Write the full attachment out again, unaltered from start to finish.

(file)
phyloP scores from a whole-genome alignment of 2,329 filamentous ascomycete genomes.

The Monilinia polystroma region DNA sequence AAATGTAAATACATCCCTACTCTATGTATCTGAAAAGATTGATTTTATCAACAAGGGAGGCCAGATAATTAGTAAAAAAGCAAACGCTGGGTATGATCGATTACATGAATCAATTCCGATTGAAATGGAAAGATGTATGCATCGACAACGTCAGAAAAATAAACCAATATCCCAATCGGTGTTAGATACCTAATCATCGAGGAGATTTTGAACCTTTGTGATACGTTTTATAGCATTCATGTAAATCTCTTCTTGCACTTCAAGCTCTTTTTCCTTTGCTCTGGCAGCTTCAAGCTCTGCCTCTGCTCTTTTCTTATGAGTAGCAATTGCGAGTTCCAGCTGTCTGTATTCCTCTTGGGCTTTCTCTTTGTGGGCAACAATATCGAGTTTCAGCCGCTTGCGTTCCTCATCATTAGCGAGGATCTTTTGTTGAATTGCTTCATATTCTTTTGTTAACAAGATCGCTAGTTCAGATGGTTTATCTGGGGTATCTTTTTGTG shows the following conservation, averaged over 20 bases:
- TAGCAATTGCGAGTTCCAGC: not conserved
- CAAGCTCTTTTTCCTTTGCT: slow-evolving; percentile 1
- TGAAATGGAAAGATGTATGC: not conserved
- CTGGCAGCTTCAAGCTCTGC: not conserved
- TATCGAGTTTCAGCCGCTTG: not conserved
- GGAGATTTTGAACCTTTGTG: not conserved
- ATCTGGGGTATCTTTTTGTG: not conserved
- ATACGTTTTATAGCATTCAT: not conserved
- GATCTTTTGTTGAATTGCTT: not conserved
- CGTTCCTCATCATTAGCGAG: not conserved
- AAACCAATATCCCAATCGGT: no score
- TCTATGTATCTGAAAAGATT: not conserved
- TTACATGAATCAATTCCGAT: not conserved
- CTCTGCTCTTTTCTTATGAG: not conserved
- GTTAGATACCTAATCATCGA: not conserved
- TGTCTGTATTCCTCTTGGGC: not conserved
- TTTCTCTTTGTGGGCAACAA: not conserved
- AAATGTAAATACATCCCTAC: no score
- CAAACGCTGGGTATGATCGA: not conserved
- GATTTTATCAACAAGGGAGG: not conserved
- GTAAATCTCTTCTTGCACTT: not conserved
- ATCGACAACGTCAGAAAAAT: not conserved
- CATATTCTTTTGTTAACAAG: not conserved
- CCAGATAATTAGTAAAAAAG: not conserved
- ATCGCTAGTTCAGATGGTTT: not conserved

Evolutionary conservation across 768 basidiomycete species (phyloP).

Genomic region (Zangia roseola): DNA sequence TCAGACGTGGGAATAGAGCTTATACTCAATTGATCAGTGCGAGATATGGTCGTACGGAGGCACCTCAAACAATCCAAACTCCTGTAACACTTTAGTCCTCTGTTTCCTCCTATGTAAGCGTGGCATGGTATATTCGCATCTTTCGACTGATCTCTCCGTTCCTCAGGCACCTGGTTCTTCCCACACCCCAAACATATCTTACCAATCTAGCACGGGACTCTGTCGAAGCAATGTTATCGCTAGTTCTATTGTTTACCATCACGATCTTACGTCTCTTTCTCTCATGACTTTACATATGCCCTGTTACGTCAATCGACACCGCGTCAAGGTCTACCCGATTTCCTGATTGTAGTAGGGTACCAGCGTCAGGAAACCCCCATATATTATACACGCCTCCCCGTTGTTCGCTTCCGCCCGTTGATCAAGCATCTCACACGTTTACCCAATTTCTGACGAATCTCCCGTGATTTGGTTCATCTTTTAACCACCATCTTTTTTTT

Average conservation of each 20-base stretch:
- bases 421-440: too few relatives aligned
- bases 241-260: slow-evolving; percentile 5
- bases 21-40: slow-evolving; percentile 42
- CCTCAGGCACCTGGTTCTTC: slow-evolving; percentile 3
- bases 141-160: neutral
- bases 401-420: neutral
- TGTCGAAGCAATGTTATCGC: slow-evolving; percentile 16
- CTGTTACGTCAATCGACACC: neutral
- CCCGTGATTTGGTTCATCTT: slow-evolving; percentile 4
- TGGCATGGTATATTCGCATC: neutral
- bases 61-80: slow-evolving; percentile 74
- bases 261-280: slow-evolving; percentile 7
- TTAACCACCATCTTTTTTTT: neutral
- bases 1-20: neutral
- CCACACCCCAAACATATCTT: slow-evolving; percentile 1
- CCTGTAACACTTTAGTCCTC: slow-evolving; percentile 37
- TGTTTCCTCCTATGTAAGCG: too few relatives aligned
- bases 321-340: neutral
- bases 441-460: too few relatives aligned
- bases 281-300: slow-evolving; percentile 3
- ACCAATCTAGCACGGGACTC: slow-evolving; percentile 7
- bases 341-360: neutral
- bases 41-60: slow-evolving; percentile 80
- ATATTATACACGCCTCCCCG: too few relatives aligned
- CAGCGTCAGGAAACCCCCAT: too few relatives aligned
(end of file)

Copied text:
phyloP scores from a whole-genome alignment of 2,329 filamentous ascomycete genomes.

The Monilinia polystroma region DNA sequence AAATGTAAATACATCCCTACTCTATGTATCTGAAAAGATTGATTTTATCAACAAGGGAGGCCAGATAATTAGTAAAAAAGCAAACGCTGGGTATGATCGATTACATGAATCAATTCCGATTGAAATGGAAAGATGTATGCATCGACAACGTCAGAAAAATAAACCAATATCCCAATCGGTGTTAGATACCTAATCATCGAGGAGATTTTGAACCTTTGTGATACGTTTTATAGCATTCATGTAAATCTCTTCTTGCACTTCAAGCTCTTTTTCCTTTGCTCTGGCAGCTTCAAGCTCTGCCTCTGCTCTTTTCTTATGAGTAGCAATTGCGAGTTCCAGCTGTCTGTATTCCTCTTGGGCTTTCTCTTTGTGGGCAACAATATCGAGTTTCAGCCGCTTGCGTTCCTCATCATTAGCGAGGATCTTTTGTTGAATTGCTTCATATTCTTTTGTTAACAAGATCGCTAGTTCAGATGGTTTATCTGGGGTATCTTTTTGTG shows the following conservation, averaged over 20 bases:
- TAGCAATTGCGAGTTCCAGC: not conserved
- CAAGCTCTTTTTCCTTTGCT: slow-evolving; percentile 1
- TGAAATGGAAAGATGTATGC: not conserved
- CTGGCAGCTTCAAGCTCTGC: not conserved
- TATCGAGTTTCAGCCGCTTG: not conserved
- GGAGATTTTGAACCTTTGTG: not conserved
- ATCTGGGGTATCTTTTTGTG: not conserved
- ATACGTTTTATAGCATTCAT: not conserved
- GATCTTTTGTTGAATTGCTT: not conserved
- CGTTCCTCATCATTAGCGAG: not conserved
- AAACCAATATCCCAATCGGT: no score
- TCTATGTATCTGAAAAGATT: not conserved
- TTACATGAATCAATTCCGAT: not conserved
- CTCTGCTCTTTTCTTATGAG: not conserved
- GTTAGATACCTAATCATCGA: not conserved
- TGTCTGTATTCCTCTTGGGC: not conserved
- TTTCTCTTTGTGGGCAACAA: not conserved
- AAATGTAAATACATCCCTAC: no score
- CAAACGCTGGGTATGATCGA: not conserved
- GATTTTATCAACAAGGGAGG: not conserved
- GTAAATCTCTTCTTGCACTT: not conserved
- ATCGACAACGTCAGAAAAAT: not conserved
- CATATTCTTTTGTTAACAAG: not conserved
- CCAGATAATTAGTAAAAAAG: not conserved
- ATCGCTAGTTCAGATGGTTT: not conserved

Evolutionary conservation across 768 basidiomycete species (phyloP).

Genomic region (Zangia roseola): DNA sequence TCAGACGTGGGAATAGAGCTTATACTCAATTGATCAGTGCGAGATATGGTCGTACGGAGGCACCTCAAACAATCCAAACTCCTGTAACACTTTAGTCCTCTGTTTCCTCCTATGTAAGCGTGGCATGGTATATTCGCATCTTTCGACTGATCTCTCCGTTCCTCAGGCACCTGGTTCTTCCCACACCCCAAACATATCTTACCAATCTAGCACGGGACTCTGTCGAAGCAATGTTATCGCTAGTTCTATTGTTTACCATCACGATCTTACGTCTCTTTCTCTCATGACTTTACATATGCCCTGTTACGTCAATCGACACCGCGTCAAGGTCTACCCGATTTCCTGATTGTAGTAGGGTACCAGCGTCAGGAAACCCCCATATATTATACACGCCTCCCCGTTGTTCGCTTCCGCCCGTTGATCAAGCATCTCACACGTTTACCCAATTTCTGACGAATCTCCCGTGATTTGGTTCATCTTTTAACCACCATCTTTTTTTT

Average conservation of each 20-base stretch:
- bases 421-440: too few relatives aligned
- bases 241-260: slow-evolving; percentile 5
- bases 21-40: slow-evolving; percentile 42
- CCTCAGGCACCTGGTTCTTC: slow-evolving; percentile 3
- bases 141-160: neutral
- bases 401-420: neutral
- TGTCGAAGCAATGTTATCGC: slow-evolving; percentile 16
- CTGTTACGTCAATCGACACC: neutral
- CCCGTGATTTGGTTCATCTT: slow-evolving; percentile 4
- TGGCATGGTATATTCGCATC: neutral
- bases 61-80: slow-evolving; percentile 74
- bases 261-280: slow-evolving; percentile 7
- TTAACCACCATCTTTTTTTT: neutral
- bases 1-20: neutral
- CCACACCCCAAACATATCTT: slow-evolving; percentile 1
- CCTGTAACACTTTAGTCCTC: slow-evolving; percentile 37
- TGTTTCCTCCTATGTAAGCG: too few relatives aligned
- bases 321-340: neutral
- bases 441-460: too few relatives aligned
- bases 281-300: slow-evolving; percentile 3
- ACCAATCTAGCACGGGACTC: slow-evolving; percentile 7
- bases 341-360: neutral
- bases 41-60: slow-evolving; percentile 80
- ATATTATACACGCCTCCCCG: too few relatives aligned
- CAGCGTCAGGAAACCCCCAT: too few relatives aligned